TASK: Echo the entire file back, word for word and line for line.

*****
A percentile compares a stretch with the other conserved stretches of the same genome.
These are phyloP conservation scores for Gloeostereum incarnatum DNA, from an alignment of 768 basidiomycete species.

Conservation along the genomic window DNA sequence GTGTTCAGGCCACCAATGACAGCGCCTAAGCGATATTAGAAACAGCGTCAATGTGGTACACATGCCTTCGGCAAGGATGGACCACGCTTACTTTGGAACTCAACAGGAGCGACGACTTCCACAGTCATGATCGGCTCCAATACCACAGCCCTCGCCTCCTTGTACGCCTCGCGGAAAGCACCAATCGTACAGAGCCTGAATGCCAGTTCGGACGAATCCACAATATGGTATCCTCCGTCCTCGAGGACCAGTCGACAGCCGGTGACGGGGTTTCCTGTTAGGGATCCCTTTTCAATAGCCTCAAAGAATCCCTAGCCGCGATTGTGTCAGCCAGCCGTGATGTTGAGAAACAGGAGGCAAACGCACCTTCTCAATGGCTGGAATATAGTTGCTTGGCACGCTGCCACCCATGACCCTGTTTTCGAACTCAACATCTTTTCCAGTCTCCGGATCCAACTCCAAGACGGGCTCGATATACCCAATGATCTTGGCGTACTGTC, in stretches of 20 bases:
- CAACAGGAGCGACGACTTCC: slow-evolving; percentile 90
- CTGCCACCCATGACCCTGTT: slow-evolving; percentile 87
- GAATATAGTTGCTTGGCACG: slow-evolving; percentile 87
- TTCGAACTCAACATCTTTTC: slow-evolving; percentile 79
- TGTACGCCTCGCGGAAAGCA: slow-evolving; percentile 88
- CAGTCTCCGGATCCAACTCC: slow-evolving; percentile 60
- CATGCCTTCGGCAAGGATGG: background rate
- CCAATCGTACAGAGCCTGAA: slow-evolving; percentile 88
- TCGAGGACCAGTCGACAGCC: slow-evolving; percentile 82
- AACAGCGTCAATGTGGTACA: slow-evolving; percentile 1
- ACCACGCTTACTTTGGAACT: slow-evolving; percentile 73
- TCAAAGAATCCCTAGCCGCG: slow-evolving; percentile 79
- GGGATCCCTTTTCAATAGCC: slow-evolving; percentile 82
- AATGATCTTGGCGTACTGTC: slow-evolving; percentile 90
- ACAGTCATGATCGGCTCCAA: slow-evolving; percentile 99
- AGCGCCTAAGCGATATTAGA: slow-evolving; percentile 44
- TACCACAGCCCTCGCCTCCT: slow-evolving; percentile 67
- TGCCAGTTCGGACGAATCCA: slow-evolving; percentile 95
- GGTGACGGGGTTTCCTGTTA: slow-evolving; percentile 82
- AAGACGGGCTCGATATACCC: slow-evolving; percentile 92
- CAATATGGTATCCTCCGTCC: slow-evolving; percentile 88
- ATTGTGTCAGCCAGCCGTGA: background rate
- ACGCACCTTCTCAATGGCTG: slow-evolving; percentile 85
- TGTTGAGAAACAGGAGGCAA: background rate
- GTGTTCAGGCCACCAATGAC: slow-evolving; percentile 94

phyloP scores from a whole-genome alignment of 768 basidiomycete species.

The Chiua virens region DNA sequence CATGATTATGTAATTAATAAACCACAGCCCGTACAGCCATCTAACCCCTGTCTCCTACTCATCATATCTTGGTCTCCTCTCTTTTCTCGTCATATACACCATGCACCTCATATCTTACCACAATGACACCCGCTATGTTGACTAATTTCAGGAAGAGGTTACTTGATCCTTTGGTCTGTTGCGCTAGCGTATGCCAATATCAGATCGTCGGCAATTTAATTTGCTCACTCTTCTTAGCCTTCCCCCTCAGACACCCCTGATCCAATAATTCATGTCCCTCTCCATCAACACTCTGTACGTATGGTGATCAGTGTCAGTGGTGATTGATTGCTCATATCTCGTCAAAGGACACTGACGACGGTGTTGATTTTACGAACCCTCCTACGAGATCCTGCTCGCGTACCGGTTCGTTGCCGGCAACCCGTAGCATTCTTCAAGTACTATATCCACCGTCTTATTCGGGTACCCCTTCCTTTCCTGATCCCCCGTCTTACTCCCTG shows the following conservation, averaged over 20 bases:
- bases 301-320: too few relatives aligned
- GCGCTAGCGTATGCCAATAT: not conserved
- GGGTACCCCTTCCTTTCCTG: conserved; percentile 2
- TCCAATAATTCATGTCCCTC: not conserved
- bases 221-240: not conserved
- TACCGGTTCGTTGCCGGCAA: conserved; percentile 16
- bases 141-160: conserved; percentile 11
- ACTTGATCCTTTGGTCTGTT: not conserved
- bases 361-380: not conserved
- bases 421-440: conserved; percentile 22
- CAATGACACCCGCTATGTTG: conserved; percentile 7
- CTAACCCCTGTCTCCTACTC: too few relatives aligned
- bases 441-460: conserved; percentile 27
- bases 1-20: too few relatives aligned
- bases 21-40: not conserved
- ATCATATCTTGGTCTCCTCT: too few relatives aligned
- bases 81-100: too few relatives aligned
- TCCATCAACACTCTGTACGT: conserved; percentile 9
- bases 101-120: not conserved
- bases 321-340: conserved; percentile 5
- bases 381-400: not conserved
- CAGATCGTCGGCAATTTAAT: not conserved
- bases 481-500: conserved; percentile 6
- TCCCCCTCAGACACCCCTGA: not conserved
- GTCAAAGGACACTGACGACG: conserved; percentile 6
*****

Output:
A percentile compares a stretch with the other conserved stretches of the same genome.
These are phyloP conservation scores for Gloeostereum incarnatum DNA, from an alignment of 768 basidiomycete species.

Conservation along the genomic window DNA sequence GTGTTCAGGCCACCAATGACAGCGCCTAAGCGATATTAGAAACAGCGTCAATGTGGTACACATGCCTTCGGCAAGGATGGACCACGCTTACTTTGGAACTCAACAGGAGCGACGACTTCCACAGTCATGATCGGCTCCAATACCACAGCCCTCGCCTCCTTGTACGCCTCGCGGAAAGCACCAATCGTACAGAGCCTGAATGCCAGTTCGGACGAATCCACAATATGGTATCCTCCGTCCTCGAGGACCAGTCGACAGCCGGTGACGGGGTTTCCTGTTAGGGATCCCTTTTCAATAGCCTCAAAGAATCCCTAGCCGCGATTGTGTCAGCCAGCCGTGATGTTGAGAAACAGGAGGCAAACGCACCTTCTCAATGGCTGGAATATAGTTGCTTGGCACGCTGCCACCCATGACCCTGTTTTCGAACTCAACATCTTTTCCAGTCTCCGGATCCAACTCCAAGACGGGCTCGATATACCCAATGATCTTGGCGTACTGTC, in stretches of 20 bases:
- CAACAGGAGCGACGACTTCC: slow-evolving; percentile 90
- CTGCCACCCATGACCCTGTT: slow-evolving; percentile 87
- GAATATAGTTGCTTGGCACG: slow-evolving; percentile 87
- TTCGAACTCAACATCTTTTC: slow-evolving; percentile 79
- TGTACGCCTCGCGGAAAGCA: slow-evolving; percentile 88
- CAGTCTCCGGATCCAACTCC: slow-evolving; percentile 60
- CATGCCTTCGGCAAGGATGG: background rate
- CCAATCGTACAGAGCCTGAA: slow-evolving; percentile 88
- TCGAGGACCAGTCGACAGCC: slow-evolving; percentile 82
- AACAGCGTCAATGTGGTACA: slow-evolving; percentile 1
- ACCACGCTTACTTTGGAACT: slow-evolving; percentile 73
- TCAAAGAATCCCTAGCCGCG: slow-evolving; percentile 79
- GGGATCCCTTTTCAATAGCC: slow-evolving; percentile 82
- AATGATCTTGGCGTACTGTC: slow-evolving; percentile 90
- ACAGTCATGATCGGCTCCAA: slow-evolving; percentile 99
- AGCGCCTAAGCGATATTAGA: slow-evolving; percentile 44
- TACCACAGCCCTCGCCTCCT: slow-evolving; percentile 67
- TGCCAGTTCGGACGAATCCA: slow-evolving; percentile 95
- GGTGACGGGGTTTCCTGTTA: slow-evolving; percentile 82
- AAGACGGGCTCGATATACCC: slow-evolving; percentile 92
- CAATATGGTATCCTCCGTCC: slow-evolving; percentile 88
- ATTGTGTCAGCCAGCCGTGA: background rate
- ACGCACCTTCTCAATGGCTG: slow-evolving; percentile 85
- TGTTGAGAAACAGGAGGCAA: background rate
- GTGTTCAGGCCACCAATGAC: slow-evolving; percentile 94

phyloP scores from a whole-genome alignment of 768 basidiomycete species.

The Chiua virens region DNA sequence CATGATTATGTAATTAATAAACCACAGCCCGTACAGCCATCTAACCCCTGTCTCCTACTCATCATATCTTGGTCTCCTCTCTTTTCTCGTCATATACACCATGCACCTCATATCTTACCACAATGACACCCGCTATGTTGACTAATTTCAGGAAGAGGTTACTTGATCCTTTGGTCTGTTGCGCTAGCGTATGCCAATATCAGATCGTCGGCAATTTAATTTGCTCACTCTTCTTAGCCTTCCCCCTCAGACACCCCTGATCCAATAATTCATGTCCCTCTCCATCAACACTCTGTACGTATGGTGATCAGTGTCAGTGGTGATTGATTGCTCATATCTCGTCAAAGGACACTGACGACGGTGTTGATTTTACGAACCCTCCTACGAGATCCTGCTCGCGTACCGGTTCGTTGCCGGCAACCCGTAGCATTCTTCAAGTACTATATCCACCGTCTTATTCGGGTACCCCTTCCTTTCCTGATCCCCCGTCTTACTCCCTG shows the following conservation, averaged over 20 bases:
- bases 301-320: too few relatives aligned
- GCGCTAGCGTATGCCAATAT: not conserved
- GGGTACCCCTTCCTTTCCTG: conserved; percentile 2
- TCCAATAATTCATGTCCCTC: not conserved
- bases 221-240: not conserved
- TACCGGTTCGTTGCCGGCAA: conserved; percentile 16
- bases 141-160: conserved; percentile 11
- ACTTGATCCTTTGGTCTGTT: not conserved
- bases 361-380: not conserved
- bases 421-440: conserved; percentile 22
- CAATGACACCCGCTATGTTG: conserved; percentile 7
- CTAACCCCTGTCTCCTACTC: too few relatives aligned
- bases 441-460: conserved; percentile 27
- bases 1-20: too few relatives aligned
- bases 21-40: not conserved
- ATCATATCTTGGTCTCCTCT: too few relatives aligned
- bases 81-100: too few relatives aligned
- TCCATCAACACTCTGTACGT: conserved; percentile 9
- bases 101-120: not conserved
- bases 321-340: conserved; percentile 5
- bases 381-400: not conserved
- CAGATCGTCGGCAATTTAAT: not conserved
- bases 481-500: conserved; percentile 6
- TCCCCCTCAGACACCCCTGA: not conserved
- GTCAAAGGACACTGACGACG: conserved; percentile 6